When we read about a horrific crime that has been committed or we watch a news clip of an alleged murder smiling as he walks in handcuffs into a courtroom, we often ask the question, “How could someone be so evil?” or “What was going on in that person’s mind to cause such behavior?” Maybe we think if we get some answers, we can take some solace in concluding we are nothing like that person. But as one clinical psychologist warns us in a recent article, we need to be careful about the diagnoses that are attributed to the individuals who commit some very ugly crimes.
Dr. Stanton Samenow published an article entitled “Autism Spectrum Disorder or Antisocial Personality?” and used the recent mass killing by Elliot Rodger near the University of California at Santa Barbara campus as an example to demonstrate a broader concern. Rodger was noted in the media as having Asperger’s Syndrome, which is on the autism scale, due to his lack of connection to others and perhaps allowed their viewers then to determine that a person with a form of autism is more inclined to commit violence. Instead, Dr. Samenow asserts that killers like Rodgers actually have an antisocial personality and that this diagnosis shares some traits with Asberger’s.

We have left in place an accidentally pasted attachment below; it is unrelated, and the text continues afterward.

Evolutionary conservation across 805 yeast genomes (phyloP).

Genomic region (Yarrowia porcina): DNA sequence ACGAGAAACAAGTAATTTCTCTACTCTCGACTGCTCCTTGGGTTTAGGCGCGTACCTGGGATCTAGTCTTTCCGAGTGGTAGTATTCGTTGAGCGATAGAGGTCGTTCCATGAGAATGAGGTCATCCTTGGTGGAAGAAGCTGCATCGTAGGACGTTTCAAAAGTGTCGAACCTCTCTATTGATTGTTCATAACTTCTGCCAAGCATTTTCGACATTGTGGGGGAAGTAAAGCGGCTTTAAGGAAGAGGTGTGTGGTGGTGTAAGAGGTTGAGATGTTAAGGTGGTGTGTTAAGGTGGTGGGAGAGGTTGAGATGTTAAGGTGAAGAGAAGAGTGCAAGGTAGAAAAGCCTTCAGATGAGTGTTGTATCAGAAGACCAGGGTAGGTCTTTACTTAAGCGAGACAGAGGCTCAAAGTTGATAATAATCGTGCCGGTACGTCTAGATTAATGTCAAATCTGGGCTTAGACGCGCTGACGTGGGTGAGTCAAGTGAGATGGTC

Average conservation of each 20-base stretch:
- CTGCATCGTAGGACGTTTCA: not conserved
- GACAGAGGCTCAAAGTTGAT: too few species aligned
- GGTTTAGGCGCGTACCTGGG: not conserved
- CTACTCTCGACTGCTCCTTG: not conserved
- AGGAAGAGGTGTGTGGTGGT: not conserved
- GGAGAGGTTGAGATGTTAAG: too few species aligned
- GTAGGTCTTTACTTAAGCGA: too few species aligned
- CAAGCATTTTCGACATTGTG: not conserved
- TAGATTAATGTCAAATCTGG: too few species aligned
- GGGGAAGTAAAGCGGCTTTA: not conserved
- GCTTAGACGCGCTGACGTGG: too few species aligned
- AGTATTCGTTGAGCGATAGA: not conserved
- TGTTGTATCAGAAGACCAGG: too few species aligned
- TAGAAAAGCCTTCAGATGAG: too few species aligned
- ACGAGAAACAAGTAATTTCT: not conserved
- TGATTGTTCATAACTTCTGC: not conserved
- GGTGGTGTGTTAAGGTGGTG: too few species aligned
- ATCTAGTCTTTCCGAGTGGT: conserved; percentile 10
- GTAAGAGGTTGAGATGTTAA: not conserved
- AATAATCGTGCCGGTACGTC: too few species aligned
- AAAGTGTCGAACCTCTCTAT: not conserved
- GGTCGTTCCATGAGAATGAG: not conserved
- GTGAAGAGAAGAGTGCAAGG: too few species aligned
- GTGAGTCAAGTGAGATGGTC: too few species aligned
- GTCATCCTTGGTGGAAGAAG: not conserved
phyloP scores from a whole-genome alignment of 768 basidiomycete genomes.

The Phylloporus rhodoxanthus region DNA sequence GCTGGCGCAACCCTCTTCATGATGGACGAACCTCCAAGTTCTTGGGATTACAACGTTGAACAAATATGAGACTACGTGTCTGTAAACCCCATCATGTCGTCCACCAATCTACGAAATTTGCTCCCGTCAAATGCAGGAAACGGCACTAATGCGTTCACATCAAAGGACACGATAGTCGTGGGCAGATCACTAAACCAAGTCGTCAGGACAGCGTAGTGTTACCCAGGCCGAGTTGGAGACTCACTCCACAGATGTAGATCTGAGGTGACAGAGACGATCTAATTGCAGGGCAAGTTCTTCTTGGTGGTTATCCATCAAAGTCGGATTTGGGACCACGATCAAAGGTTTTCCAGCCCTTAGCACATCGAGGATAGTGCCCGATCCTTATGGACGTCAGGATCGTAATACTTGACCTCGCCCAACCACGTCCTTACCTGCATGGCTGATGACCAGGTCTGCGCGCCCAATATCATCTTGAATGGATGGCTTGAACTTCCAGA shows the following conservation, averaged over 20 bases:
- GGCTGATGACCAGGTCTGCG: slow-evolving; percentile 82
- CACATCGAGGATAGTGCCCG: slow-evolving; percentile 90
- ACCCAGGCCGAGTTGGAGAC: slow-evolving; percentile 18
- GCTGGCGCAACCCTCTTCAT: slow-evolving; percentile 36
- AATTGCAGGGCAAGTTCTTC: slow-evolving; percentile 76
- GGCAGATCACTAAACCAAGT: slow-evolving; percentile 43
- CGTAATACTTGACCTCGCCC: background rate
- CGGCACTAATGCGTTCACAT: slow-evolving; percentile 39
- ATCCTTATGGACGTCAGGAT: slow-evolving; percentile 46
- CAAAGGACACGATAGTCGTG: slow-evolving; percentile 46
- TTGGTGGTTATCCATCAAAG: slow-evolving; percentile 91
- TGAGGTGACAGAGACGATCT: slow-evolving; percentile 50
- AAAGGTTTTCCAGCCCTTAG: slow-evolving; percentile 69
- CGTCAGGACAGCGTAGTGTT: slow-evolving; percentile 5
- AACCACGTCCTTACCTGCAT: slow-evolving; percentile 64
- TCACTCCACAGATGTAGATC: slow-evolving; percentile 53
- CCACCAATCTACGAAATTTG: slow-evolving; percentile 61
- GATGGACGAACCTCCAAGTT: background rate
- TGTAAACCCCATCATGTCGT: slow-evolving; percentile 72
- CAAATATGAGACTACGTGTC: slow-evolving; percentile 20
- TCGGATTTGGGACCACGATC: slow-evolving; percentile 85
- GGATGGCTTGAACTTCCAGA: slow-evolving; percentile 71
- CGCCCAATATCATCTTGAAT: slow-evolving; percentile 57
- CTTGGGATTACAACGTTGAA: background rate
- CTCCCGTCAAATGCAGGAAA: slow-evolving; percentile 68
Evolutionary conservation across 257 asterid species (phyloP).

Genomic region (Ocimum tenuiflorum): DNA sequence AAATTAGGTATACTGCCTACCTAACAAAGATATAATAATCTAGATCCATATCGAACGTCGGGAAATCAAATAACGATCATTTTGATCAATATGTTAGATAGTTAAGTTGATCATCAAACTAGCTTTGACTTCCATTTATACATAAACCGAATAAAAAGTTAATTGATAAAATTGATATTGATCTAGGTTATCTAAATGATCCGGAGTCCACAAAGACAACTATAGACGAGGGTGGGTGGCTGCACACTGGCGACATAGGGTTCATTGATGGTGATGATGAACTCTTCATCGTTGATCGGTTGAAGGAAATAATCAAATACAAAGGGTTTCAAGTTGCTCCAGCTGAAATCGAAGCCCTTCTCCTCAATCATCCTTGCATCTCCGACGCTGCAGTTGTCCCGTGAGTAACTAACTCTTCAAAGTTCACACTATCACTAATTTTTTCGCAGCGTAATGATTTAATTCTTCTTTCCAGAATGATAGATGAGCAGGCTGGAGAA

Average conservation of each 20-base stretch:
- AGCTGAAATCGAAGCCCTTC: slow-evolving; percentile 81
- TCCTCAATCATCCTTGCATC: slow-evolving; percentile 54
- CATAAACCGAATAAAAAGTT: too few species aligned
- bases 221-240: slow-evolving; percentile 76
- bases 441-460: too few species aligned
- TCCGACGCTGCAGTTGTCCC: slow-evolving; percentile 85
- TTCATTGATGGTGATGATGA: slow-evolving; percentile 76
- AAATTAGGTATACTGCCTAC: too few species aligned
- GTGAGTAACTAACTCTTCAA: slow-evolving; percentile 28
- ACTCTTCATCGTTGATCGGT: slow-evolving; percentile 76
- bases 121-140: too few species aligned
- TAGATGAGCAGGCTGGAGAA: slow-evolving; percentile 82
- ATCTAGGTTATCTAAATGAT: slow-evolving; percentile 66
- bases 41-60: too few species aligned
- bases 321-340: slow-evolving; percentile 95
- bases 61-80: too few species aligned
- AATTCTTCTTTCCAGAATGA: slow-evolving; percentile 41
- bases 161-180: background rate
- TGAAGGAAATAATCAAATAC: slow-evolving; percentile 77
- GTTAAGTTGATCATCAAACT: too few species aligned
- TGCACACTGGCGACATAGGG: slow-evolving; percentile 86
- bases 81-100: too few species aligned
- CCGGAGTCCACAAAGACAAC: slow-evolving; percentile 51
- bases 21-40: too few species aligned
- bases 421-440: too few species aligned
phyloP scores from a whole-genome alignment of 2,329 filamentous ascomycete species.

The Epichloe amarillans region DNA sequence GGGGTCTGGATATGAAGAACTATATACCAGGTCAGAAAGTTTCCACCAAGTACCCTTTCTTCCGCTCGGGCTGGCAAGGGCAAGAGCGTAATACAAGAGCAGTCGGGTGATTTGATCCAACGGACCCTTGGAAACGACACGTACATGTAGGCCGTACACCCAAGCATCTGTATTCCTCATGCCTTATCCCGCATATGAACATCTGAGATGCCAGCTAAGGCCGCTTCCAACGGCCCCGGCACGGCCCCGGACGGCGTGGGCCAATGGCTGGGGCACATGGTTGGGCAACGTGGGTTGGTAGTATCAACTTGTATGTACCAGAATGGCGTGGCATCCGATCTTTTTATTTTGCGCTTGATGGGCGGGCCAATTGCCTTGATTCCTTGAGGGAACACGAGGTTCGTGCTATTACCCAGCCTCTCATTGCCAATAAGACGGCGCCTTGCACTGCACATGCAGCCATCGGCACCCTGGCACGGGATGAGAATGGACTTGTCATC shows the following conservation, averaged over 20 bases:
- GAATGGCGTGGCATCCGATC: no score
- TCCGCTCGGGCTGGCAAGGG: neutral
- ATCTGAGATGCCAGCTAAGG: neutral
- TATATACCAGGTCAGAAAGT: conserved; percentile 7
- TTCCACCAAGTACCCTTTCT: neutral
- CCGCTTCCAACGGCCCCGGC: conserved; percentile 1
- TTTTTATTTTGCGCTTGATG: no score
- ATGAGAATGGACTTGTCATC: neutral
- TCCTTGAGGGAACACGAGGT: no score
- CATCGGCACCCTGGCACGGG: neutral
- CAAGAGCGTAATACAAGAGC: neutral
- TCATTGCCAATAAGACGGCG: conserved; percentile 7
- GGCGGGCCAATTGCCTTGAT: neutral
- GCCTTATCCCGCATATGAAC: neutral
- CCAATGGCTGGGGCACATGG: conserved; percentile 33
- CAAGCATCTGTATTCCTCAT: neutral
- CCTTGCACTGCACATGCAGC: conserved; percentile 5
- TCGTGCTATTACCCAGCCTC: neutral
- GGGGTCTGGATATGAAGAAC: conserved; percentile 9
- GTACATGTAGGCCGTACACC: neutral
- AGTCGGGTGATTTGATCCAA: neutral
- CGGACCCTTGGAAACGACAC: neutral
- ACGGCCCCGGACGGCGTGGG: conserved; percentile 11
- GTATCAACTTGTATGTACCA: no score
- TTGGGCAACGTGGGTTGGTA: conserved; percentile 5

While both disorders usually mean affected individuals have a lack of empathy and issues with communication and emotional reciprocity, an important distinction is that those with antisocial personality are very independent and shun the company of others because they consider themselves superior. Other people are just pawns to fulfill the desires of an antisocial individual. Those with autism do not have this grossly exaggerated sense of superiority and actually have a strong and concrete sense of right and wrong.
The short piece is thought-provoking, so check it out. And then if you continue your search for the psychological reasons behind Rogers’ actions, the theories multiply. We are reminded that while wanting to know the “why” is understandable, to unfairly categorize a group of people due to our own lack of understanding is unfair and dangerous.
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